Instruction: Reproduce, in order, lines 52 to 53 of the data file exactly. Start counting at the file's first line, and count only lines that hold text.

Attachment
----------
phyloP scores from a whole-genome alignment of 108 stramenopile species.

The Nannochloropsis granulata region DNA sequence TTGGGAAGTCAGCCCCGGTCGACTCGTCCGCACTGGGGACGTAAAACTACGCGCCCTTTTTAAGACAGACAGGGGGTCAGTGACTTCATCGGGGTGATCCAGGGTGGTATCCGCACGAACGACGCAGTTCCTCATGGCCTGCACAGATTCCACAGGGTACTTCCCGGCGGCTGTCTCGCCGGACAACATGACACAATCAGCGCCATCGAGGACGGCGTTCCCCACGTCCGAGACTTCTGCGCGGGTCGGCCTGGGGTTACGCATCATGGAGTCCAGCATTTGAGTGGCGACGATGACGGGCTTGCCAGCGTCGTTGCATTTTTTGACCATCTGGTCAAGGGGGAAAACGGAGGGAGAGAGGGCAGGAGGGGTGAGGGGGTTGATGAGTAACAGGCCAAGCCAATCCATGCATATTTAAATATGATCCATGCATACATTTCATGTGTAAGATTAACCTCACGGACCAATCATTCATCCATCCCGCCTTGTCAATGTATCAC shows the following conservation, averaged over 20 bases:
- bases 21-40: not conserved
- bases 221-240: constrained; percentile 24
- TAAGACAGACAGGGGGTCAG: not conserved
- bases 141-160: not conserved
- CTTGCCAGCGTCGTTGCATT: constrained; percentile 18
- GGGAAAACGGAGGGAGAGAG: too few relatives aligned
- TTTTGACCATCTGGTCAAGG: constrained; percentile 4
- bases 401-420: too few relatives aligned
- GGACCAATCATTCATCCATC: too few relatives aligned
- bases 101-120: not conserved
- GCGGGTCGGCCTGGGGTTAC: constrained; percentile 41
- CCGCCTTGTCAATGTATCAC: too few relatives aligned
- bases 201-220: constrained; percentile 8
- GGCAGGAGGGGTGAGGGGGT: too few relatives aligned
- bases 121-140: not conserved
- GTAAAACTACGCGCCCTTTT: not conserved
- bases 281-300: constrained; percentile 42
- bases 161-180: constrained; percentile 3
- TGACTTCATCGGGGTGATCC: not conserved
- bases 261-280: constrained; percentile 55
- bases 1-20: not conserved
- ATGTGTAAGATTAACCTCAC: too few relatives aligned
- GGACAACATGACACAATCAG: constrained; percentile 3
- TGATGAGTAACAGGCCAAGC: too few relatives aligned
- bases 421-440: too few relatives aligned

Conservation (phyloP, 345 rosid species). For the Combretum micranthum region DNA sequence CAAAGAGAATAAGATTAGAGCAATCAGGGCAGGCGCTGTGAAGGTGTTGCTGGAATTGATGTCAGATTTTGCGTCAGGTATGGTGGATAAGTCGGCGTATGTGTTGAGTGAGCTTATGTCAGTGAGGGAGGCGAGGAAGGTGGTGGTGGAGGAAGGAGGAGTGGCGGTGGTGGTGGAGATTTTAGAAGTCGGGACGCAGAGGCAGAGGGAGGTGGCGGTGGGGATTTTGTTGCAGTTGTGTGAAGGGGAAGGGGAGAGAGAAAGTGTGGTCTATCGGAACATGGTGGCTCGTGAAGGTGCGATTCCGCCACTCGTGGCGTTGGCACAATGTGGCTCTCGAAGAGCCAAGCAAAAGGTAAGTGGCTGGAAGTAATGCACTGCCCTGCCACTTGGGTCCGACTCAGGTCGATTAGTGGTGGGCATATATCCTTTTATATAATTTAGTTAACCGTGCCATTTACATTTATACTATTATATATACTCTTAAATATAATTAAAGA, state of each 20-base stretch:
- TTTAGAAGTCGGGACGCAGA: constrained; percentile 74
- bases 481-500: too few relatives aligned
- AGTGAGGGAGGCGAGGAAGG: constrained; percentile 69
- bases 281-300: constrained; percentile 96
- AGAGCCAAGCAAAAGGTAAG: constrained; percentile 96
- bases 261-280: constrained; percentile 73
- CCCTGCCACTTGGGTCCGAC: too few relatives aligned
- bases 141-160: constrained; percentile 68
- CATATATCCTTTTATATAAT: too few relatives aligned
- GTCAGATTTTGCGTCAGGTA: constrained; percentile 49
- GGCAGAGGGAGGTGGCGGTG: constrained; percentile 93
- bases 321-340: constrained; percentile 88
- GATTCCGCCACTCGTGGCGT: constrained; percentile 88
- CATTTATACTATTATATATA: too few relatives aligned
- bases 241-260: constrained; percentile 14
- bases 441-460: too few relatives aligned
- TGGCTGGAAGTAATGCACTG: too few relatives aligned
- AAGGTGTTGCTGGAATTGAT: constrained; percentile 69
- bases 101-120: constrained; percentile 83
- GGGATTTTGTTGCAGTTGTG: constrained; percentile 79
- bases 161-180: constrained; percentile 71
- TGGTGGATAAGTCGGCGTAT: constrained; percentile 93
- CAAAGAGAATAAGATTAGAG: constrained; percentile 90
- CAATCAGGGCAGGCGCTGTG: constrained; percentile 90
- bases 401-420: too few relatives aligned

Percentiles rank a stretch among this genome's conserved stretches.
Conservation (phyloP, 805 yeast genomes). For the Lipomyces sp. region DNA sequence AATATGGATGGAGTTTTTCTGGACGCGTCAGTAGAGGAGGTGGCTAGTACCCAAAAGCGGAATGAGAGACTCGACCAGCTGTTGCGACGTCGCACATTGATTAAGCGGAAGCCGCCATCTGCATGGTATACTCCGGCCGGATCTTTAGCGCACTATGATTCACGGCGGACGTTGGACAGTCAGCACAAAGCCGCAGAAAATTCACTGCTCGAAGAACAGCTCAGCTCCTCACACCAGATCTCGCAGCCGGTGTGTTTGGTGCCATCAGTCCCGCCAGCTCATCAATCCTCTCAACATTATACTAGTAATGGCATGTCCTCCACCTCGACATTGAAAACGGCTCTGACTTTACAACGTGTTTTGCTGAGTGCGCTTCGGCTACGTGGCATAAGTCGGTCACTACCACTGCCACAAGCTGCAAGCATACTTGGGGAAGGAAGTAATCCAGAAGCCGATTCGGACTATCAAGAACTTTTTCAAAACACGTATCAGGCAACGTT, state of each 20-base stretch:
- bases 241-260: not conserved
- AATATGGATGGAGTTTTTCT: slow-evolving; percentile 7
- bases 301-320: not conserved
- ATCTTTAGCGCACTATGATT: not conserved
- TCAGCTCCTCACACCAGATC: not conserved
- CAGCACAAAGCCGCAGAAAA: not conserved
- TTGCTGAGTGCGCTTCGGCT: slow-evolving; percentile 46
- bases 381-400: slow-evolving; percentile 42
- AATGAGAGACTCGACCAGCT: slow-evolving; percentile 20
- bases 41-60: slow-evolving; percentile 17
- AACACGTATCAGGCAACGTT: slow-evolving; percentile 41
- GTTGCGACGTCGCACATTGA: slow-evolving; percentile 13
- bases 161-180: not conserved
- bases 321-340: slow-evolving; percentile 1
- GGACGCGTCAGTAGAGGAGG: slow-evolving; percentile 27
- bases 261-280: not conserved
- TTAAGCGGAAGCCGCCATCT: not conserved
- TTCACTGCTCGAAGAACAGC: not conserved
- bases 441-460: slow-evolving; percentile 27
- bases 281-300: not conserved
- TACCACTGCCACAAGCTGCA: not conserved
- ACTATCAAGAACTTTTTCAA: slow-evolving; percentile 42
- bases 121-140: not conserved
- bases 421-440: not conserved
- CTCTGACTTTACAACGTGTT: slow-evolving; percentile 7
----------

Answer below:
- CAATCAGGGCAGGCGCTGTG: constrained; percentile 90
- bases 401-420: too few relatives aligned